Myanmar’s largest ethnic armed group, the United Wa State Army, will hold voting in four townships of its self-administered region for the first time when general elections are held later this year, a spokesman for the UWSA said Tuesday.
The roughly 30,000-strong UWSA, led by ethnic Chinese commanders, will cooperate with the central government to hold voting in four townships in areas under its control along Myanmar’s border with China, said USWA spokesman Nyi Rang from the group’s liaison office in Lashio, eastern Shan state.
“Of the six townships [in the region], two are under the control of the central government, [and] the remaining four are under the UWSA’s control,” he said. “I’ve received information that our head office will work with the government in holding general elections in these townships.”
Residents of the townships could not participate in previous national elections because of security concerns, he said.
Myanmar’s 2008 constitution granted the roughly 500,000 Wa the right to administer what is known as Special Region 2, comprising the six townships of Hopang, Mongmao, Pangwaun, Matman, Namphan, and Pangsang (Pangkham) in northern and eastern Shan state.
Voting was not held in Pangsang, Mongmao, Pangwaun, and Namphan townships during general elections in 2010 and 2015, because the country's Union Election Commission (UEC) said it could not conduct free and fair elections in the areas, according to a report in the online journal The Irrawaddy.
UEC chairman Hla Thein went to Pangsang, a border town in Myanmar’s eastern Shan state that serves as UWSA headquarters in the Wa self-administered region, on Feb. 27 to engage in negotiations with top ethnic army leaders for general elections to be held in Mongmao, Pangwaun, Panghsang, and Namphan townships.
The UEC, which organizes and oversees Myanmar’s elections and vets parliamentary candidates and political parties, has not yet made an announcement about the decision. Hla Thein told RFA Tuesday that he had no comment.
The commission plans to hold national elections in the country’s 330 townships in November.
It is unclear, however, whether the head office of the UWSA’s political wing, the United Wa State Party (UWSP) will allow political parties other than the Wa ethnic party to contest in the elections in the townships.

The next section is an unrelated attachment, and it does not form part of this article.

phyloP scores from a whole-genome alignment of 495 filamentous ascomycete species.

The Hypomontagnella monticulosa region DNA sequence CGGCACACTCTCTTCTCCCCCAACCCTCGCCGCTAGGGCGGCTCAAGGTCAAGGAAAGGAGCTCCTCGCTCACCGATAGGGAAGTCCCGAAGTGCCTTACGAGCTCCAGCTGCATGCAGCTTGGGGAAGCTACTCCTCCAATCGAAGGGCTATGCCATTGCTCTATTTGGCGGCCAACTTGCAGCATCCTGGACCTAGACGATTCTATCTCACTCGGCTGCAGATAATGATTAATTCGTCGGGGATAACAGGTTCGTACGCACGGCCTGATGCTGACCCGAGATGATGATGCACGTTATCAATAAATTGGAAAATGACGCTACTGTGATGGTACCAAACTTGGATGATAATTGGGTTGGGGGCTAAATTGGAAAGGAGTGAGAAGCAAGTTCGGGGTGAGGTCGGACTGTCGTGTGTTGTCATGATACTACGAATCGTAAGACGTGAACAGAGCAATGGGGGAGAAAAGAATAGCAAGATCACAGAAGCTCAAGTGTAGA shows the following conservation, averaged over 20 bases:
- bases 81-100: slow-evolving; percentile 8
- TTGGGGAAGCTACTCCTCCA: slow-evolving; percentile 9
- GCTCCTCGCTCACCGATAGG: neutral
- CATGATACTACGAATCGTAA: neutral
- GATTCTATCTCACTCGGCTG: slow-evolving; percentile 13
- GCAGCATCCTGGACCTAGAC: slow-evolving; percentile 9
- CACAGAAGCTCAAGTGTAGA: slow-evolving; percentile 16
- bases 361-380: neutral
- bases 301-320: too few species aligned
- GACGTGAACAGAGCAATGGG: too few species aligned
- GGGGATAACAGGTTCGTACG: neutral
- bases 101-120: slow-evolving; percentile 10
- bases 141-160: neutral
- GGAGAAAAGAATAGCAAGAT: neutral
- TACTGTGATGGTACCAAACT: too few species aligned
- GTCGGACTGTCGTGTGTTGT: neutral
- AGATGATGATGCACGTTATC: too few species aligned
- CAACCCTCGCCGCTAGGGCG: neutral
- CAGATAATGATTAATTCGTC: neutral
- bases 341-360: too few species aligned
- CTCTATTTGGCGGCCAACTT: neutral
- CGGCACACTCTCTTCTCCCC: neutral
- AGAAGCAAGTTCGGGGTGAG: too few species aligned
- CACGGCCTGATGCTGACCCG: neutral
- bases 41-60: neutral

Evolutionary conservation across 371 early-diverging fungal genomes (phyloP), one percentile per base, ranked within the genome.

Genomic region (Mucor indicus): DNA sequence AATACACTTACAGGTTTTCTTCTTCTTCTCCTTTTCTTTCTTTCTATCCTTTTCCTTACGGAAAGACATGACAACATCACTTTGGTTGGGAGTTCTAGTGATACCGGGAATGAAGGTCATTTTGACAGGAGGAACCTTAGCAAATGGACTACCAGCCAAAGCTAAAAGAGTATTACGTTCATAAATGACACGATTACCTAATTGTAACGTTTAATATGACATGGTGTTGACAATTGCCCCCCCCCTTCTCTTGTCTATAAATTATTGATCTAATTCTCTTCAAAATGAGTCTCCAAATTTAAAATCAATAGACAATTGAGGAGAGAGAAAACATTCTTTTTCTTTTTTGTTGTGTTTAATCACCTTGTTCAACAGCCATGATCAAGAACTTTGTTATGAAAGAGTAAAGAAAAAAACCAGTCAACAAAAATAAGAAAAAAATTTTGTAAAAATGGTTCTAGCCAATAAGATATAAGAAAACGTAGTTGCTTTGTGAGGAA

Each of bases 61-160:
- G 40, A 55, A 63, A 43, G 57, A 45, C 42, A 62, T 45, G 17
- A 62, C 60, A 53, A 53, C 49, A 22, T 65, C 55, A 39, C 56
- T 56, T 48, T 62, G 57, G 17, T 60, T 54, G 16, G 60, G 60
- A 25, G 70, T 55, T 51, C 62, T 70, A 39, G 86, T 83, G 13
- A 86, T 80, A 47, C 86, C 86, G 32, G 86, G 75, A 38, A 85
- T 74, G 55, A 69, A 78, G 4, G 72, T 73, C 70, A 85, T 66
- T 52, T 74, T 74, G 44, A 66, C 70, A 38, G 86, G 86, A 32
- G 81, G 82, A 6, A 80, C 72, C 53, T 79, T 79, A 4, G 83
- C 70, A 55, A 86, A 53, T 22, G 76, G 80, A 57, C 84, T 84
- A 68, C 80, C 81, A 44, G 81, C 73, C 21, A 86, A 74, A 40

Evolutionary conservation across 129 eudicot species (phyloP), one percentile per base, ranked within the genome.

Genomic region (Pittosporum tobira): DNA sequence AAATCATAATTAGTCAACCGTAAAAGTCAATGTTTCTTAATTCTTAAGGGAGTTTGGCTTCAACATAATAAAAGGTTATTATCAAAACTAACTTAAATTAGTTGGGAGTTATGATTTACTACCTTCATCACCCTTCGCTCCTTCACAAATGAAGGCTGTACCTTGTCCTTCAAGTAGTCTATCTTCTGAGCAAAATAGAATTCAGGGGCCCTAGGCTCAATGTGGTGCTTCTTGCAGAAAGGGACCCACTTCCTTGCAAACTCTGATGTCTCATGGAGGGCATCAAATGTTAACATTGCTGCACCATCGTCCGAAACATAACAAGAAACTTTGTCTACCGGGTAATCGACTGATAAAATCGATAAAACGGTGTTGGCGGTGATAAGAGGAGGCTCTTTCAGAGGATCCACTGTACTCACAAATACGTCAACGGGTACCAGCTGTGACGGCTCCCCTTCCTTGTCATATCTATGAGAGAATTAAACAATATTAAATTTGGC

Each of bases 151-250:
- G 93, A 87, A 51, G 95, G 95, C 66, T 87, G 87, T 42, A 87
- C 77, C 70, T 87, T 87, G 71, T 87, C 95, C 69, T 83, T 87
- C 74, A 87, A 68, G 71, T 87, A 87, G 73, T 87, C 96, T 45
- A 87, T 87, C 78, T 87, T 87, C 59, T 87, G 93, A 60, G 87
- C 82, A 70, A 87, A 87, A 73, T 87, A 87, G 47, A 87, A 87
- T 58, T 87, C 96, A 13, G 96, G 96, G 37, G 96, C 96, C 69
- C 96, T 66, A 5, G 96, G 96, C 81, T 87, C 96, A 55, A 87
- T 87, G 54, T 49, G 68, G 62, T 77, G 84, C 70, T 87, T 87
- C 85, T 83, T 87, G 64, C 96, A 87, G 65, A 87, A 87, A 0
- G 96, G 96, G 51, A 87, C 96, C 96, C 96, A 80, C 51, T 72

At a meeting in late February in Pangsang, Hla Thein, other government representatives, and UWSA/UWSP vice president Xiao Mingliang pledged to work together to implement procedures needed to hold the 2020 general elections in the group’s territory, The Irrawaddy said.
‘Participation is weak’
Nyi Nat, a lawmaker from Matman township in the Wa self-administered region, said he welcomed the UWSP’s decision to hold elections in areas under the group's control.
“We gladly welcome the elections in four townships under the UWSP because political participation is weak there,” he said. “Because there have been no elections held there, we have not heard the voices of the people.”
Nyi Nat ran as a Wa National Unity Party candidate in the country’s 2015 general elections and won a parliamentary seat, but he later left the party and became an independent lawmaker.
Townships with lawmakers can present their issues to the central government through the parliament and secure their rights, while townships where voters cannot elect representatives have no way of being heard, he said.
The Wa National Unity Party, Wa Democratic Party, and Wa Liberal Democratic Development Party are active in the self-administrative area and are reportedly joining forces to form a single Wa National Party ahead of the 2020 elections.
Aye Kyaw of Open Myanmar Initiative, a watchdog group for parliamentary procedure, said Wa officials must ensure that it will be safe for voters to cast ballots.
“If they are holding elections in their territory, the governing body of the region should be responsible for security,” he said.
“It depends on the will of the Wa people,” he said. “If they can ensure security and hold elections in the region, it could happen. But if they can’t guarantee security, elections will never be held there — and not just in 2020.”
The UWSA was one of the armed ethnic groups that refused to sign a nationwide cease-fire agreement (NCA) brokered by the former military-backed government in October 2015.
The ethnic faction has not been involved in any clashes with government troops in recent years. It has, however, been accused of producing and selling illegal narcotics in the region it controls along Myanmar’s border with China and Thailand.
Reported by Wai Mar Tun for RFA’s Myanmar Service. Translated by Ye Kaung Myint Maung. Written in English by Roseanne Gerin.